A will is not actually permanent until its writer, called a testator, dies. Thus, while a testator can allow others to read his will, he can also keep it a secret. Even if he allows others to read a version of his will or files it with a local court, he can change it at any time prior to his death.
Filing a Will
In many states, like Texas, testators can file their wills with a local government office, such as a county clerk. However, this is typically optional. Filing the will gives the testator a safe place to store his will, ensuring it won't be lost somewhere amongst his other papers after his death. A testator may even be able to include contact information for those he wants notified after his death that his will is on file. These individuals can retrieve the filed copy of the will after the testator dies and submit the will to probate. However, filing a will does not necessarily give others access to the document before the testator's death and procedures can vary greatly by state law.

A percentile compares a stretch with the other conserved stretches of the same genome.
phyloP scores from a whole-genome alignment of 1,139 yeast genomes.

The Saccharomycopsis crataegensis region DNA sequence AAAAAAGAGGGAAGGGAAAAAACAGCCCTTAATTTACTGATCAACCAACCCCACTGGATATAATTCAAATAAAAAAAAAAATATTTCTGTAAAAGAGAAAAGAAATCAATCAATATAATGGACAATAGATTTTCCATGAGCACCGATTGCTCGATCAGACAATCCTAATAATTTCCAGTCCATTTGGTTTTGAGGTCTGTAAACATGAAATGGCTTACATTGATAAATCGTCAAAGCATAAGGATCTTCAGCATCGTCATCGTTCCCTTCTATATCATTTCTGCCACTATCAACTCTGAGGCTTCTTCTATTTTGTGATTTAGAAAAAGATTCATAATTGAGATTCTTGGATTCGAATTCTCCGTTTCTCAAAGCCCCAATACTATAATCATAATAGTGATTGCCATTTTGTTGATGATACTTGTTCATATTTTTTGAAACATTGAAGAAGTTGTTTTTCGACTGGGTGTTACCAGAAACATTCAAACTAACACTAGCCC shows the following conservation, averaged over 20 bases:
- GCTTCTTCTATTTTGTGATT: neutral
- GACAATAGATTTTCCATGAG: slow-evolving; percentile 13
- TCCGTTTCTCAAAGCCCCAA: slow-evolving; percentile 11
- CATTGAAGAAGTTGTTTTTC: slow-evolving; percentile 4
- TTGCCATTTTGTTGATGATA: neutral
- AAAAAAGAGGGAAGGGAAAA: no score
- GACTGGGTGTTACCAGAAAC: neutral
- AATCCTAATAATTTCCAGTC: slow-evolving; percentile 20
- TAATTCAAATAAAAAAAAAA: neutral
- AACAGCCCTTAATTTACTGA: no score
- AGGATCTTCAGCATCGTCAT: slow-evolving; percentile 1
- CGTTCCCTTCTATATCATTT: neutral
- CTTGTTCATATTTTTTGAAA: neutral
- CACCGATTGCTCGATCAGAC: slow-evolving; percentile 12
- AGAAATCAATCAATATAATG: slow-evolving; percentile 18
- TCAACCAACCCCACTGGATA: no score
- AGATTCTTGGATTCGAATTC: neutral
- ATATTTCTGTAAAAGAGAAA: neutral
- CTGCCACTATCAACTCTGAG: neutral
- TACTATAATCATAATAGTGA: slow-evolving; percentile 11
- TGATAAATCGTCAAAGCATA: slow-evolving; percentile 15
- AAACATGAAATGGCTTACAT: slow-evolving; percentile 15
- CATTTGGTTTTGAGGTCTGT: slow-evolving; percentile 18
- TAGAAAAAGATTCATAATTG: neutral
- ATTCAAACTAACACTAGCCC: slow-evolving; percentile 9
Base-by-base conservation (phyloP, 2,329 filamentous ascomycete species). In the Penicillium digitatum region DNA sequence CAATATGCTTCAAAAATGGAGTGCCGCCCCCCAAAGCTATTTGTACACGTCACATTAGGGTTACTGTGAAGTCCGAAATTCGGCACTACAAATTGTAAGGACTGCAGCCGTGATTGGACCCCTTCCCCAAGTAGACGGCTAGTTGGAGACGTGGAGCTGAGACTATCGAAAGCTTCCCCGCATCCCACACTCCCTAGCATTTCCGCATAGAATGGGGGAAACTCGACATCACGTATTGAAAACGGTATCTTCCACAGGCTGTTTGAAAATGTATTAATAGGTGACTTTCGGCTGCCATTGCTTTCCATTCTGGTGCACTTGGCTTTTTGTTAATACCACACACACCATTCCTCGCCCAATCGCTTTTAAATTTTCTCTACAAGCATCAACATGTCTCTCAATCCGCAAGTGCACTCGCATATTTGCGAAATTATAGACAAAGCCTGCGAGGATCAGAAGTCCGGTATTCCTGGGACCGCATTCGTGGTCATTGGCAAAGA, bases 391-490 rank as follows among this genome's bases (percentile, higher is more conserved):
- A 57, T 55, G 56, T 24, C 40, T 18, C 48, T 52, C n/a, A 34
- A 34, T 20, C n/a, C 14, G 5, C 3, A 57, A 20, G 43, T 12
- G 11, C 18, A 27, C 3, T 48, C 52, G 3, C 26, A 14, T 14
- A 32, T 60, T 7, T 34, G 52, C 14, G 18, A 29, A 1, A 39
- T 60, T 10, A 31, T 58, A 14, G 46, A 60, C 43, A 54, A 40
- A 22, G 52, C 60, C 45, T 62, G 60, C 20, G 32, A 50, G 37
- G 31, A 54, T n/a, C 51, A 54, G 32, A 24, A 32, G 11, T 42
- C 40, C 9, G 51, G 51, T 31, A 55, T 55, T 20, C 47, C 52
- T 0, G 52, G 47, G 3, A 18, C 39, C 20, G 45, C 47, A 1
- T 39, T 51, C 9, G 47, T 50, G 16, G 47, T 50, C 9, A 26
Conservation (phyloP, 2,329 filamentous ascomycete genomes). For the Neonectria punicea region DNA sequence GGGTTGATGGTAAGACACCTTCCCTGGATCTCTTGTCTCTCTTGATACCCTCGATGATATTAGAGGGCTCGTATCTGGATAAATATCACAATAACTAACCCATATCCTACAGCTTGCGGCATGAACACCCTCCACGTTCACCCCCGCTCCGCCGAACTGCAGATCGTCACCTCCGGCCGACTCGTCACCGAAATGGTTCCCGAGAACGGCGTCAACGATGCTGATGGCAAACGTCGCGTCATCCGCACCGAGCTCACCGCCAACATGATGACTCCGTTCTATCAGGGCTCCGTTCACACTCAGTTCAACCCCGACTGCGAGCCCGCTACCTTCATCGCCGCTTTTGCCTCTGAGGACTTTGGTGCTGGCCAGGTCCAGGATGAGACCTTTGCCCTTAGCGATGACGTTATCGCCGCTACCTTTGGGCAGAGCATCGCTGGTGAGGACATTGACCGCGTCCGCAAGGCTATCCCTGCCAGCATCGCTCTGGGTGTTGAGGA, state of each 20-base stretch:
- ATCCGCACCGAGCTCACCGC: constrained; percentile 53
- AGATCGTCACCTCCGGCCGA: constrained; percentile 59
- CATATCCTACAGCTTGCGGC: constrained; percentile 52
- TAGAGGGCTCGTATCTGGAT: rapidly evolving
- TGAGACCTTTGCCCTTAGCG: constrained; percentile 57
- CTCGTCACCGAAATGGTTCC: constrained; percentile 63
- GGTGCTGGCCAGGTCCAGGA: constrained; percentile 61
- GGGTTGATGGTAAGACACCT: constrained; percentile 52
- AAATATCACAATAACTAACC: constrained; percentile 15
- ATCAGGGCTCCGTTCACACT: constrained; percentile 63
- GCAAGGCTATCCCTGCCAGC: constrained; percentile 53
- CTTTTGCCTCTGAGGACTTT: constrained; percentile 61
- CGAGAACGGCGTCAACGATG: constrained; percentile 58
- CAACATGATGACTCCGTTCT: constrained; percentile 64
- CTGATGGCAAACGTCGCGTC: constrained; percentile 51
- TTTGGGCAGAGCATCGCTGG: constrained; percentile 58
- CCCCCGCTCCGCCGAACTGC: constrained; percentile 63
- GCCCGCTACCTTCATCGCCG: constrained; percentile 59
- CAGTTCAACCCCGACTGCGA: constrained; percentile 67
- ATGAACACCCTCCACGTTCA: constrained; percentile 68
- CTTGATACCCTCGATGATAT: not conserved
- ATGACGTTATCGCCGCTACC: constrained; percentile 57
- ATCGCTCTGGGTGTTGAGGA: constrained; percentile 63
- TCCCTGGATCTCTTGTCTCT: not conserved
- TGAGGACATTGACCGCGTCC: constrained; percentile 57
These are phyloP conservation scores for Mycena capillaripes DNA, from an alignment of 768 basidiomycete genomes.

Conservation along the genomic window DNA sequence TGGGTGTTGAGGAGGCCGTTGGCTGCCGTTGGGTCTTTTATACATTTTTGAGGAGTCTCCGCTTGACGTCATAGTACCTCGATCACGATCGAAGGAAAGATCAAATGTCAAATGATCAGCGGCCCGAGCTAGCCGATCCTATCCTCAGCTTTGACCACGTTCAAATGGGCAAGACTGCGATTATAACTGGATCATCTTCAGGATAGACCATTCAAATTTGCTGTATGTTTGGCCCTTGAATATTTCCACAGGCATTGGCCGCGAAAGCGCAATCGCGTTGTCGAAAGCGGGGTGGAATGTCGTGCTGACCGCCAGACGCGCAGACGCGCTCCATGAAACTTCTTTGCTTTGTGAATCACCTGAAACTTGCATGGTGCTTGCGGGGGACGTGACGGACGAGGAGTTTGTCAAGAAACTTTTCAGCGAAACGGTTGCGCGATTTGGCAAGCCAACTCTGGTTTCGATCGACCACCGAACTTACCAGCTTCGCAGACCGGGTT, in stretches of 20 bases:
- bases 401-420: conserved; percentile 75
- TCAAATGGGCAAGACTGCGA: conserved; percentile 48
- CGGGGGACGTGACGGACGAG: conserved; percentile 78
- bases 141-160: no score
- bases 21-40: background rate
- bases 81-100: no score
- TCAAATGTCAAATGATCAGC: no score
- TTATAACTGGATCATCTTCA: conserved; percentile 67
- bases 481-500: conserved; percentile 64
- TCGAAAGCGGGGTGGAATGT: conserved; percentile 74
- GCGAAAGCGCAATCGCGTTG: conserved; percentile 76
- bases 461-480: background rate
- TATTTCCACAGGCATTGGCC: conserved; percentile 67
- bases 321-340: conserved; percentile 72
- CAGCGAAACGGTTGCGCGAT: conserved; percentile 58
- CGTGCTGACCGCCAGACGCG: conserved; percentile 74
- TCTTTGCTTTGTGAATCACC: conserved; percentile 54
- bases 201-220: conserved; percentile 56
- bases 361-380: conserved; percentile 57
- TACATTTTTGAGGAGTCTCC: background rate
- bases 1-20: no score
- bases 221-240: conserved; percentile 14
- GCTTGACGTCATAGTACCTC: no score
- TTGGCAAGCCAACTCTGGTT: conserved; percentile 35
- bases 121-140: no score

Sharing a Will's Contents
A testator can keep his will completely private, not letting anyone other than a handful of neutral witnesses or an attorney see it. Generally, there is no way to force a testator to give up a copy of his will before he dies. However, a testator can choose to share copies with his loved ones so that the terms of the will do not come as a shock after his death. Testators are free to change the terms of the will, though, even after giving copies to others.
Heather Frances has been writing professionally since 2005. Her work has been published in law reviews, local newspapers and online. Frances holds a Bachelor of Arts in social studies education from the University of Wyoming and a Juris Doctor from Baylor University Law School.